By KC Longley
Starting in November, senior and entrepreneur Tyler Hobel will have his own space in Southpark Mall dedicated to his business, Bloom Clothing Company, after winning retail space rent-free for six months.
A fourth year student majoring in Organizational Leadership, Hobel has owned Bloom for a little over a year. Opening a business while in college wasn’t the plan for the soon-to-be spring graduate, but Hobel isn’t one to turn down a challenge.
“When I was driving home from one of those pain in the butt days, I saw a ‘Save the Bees’ sticker,” Hobel said.
When he looked up the meaning of the sticker, he found the Honeybee Conservancy, a non-profit organization that works to sustain the honeybee population, and he was instantly hooked.
The next morning, on July 25, Hobel came up with the concept of a clothing company where proceeds went back to the Honeybee Conservancy. Every minute of the next two days consisted of planning the company he would create. While at home in the evenings, Hobel contacted people for help and arranged who he could work with to make it happen. Two days later, Bloom officially launched.
“I knew I wanted to symbolize flowers coming up and a rebirth of bees, but in a relating to flowers way, because I really like floral patterns,” Hobel said, explaining how he chose the business name.
In those 48 hours, Hobel spent about $2,000 on his initial investment and under $200 on the business license. Starting simple, the first product was a t-shirt with the brand logo, offered in three colors from sizes small to extra-large.
“I dropped half of my savings on the clothing. I dropped money on the business license, trademarking the name in Ohio and then in the country,” Hobel said.
Now, a year later, Bloom offers not only multiple clothing options but products like bath bombs, lotions, bracelets and stickers as well. His latest products are a cropped hoodie and a floral long sleeve shirt.
The growth of his business inspired Hobel to apply for the Battle of the Pop-Up, a contest to give local entrepreneurs the chance to showcase their business rent-free for six months from Nov. 1 through April 30 of 2019 at a booth in the Southpark Mall. Hobel decided to give it a shot and applied on a whim.
In early July, Hobel found out he was in the running and would need to come in for an interview.
When Hobel finally got his chance to pitch his business, he was met with a panel of individuals sitting in massive office chairs, which Hobel described as “intimidating.”
The interview proceeded “Shark Tank” style with Hobel showcasing his products with wooden crates — the way he does when he does pop-up shops throughout Cleveland.
Hobel passed his product around and explained what each item meant and the work that went into it. He told them what was unique about his product and what would separate him from other businesses in the mall.
As the interview progressed, they asked Hobel if he would be interested in a storefront instead of a booth. Like any good businessman, without knowing if he could make that happen, Hobel said yes, making up reasons why it would work out. Unfortunately, due to other competitive bids, Hobel was not offered a storefront, but in the end won what he originally applied for.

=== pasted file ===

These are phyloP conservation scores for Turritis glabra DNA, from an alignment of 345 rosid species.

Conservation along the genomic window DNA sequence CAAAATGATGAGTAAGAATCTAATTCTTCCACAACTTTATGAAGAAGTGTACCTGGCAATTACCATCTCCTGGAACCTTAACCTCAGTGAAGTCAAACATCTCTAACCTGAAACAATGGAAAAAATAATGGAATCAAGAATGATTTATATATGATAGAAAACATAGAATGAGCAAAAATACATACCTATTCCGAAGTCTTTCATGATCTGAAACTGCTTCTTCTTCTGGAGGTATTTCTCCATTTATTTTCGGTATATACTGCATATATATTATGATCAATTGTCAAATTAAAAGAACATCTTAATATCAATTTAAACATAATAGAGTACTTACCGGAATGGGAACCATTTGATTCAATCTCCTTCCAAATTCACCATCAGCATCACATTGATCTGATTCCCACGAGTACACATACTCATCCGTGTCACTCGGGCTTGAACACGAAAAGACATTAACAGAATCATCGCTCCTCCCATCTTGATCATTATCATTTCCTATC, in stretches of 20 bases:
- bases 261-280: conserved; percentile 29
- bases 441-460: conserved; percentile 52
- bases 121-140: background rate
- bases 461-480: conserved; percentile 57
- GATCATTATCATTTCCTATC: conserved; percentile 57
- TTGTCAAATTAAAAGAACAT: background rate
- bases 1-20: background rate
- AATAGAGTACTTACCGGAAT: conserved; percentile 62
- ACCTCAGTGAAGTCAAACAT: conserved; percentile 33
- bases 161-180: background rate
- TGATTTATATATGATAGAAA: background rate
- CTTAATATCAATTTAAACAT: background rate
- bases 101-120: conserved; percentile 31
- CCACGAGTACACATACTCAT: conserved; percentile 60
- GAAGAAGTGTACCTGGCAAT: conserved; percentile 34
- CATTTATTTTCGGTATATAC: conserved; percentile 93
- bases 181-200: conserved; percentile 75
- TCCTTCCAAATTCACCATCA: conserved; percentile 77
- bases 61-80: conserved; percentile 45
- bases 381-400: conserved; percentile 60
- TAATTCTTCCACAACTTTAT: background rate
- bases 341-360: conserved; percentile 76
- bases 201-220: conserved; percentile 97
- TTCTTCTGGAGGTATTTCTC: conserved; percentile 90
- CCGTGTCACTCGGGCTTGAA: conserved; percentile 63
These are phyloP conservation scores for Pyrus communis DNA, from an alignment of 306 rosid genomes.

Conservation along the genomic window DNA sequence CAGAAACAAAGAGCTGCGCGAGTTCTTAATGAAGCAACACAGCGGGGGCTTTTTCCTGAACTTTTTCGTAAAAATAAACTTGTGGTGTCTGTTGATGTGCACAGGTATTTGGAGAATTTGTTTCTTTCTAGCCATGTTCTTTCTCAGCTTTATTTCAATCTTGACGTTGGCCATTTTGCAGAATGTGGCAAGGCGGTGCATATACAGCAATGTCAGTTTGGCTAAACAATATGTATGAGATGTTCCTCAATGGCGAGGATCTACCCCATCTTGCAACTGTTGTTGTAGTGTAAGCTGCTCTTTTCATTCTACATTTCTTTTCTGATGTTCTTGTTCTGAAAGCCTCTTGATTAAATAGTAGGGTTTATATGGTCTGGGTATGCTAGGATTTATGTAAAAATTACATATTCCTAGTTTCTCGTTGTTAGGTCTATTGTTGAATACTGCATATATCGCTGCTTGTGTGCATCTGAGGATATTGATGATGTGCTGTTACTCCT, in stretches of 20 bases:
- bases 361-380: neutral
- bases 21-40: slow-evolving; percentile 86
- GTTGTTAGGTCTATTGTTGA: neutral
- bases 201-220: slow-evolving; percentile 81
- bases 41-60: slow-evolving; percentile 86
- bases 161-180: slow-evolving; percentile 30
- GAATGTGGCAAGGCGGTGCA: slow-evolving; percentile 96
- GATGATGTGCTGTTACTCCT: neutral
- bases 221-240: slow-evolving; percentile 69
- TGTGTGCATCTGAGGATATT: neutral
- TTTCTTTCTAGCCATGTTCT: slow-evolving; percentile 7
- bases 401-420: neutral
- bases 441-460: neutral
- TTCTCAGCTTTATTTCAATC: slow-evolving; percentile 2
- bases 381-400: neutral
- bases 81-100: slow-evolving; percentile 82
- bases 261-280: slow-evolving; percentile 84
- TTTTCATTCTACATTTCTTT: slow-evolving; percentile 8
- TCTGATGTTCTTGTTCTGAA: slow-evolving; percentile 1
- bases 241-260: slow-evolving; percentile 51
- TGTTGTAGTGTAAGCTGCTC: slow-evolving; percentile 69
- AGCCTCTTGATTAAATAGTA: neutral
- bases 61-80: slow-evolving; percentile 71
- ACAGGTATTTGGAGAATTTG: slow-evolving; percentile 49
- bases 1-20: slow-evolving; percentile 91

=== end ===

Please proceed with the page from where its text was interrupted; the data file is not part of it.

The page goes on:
About a week later, Hobel got the call informing him that he was a winner and would be receiving a 9×6 booth in Southpark Mall. In addition to the booth, Hobel was paired with two designers to help him prepare for opening in November.
After his first day of business on Nov. 1, the grand opening of Bloom in Southpark Mall will be Friday, Nov. 2 through Sunday, Nov. 4.
“I am going to try and get it as packed as possible,” Hobel said, sharing that his grand opening will have many sales and giveaways.
After a year of hard work, Hobel is hitting goals he didn’t expect to hit until at least 2019, including the ability to handle international orders due to the high volume of requests. He can now ship to 240 countries, including the U.S. and territories. Before this month, Hobel could only ship to 48 states within the U.S.
“You’re stopping your own success if you don’t do it,” Hobel said.
Hobel gets just as excited when someone orders one shirt as opposed to multiple. Hobel mentioned that at one of his pop-up shops, a little boy got excited over a Bloom sticker.
“Someone got excited about something that was created out of my head, and that’s the exciting part,” Hobel said.
Whether it is selling small stickers for $2, being able to handle international orders, or seeing a picture of a random stranger from miles away wearing one of his products, Hobel finds joy in any form of growth in his business.
Bloom has excelled farther than Hobel thought it would by this point. However, that doesn’t mean Hobel has lost the spark of determination he had at the beginning of this journey.
“Everyone can say they’re passionate about something, but the word is kind of saturated, and it’s lost its meaning. I’m passionate about Bloom, but there is something different—I have a need for it,” Hobel said. “I don’t see it happening any other way. This is something that has bloomed, and I need it to take off.”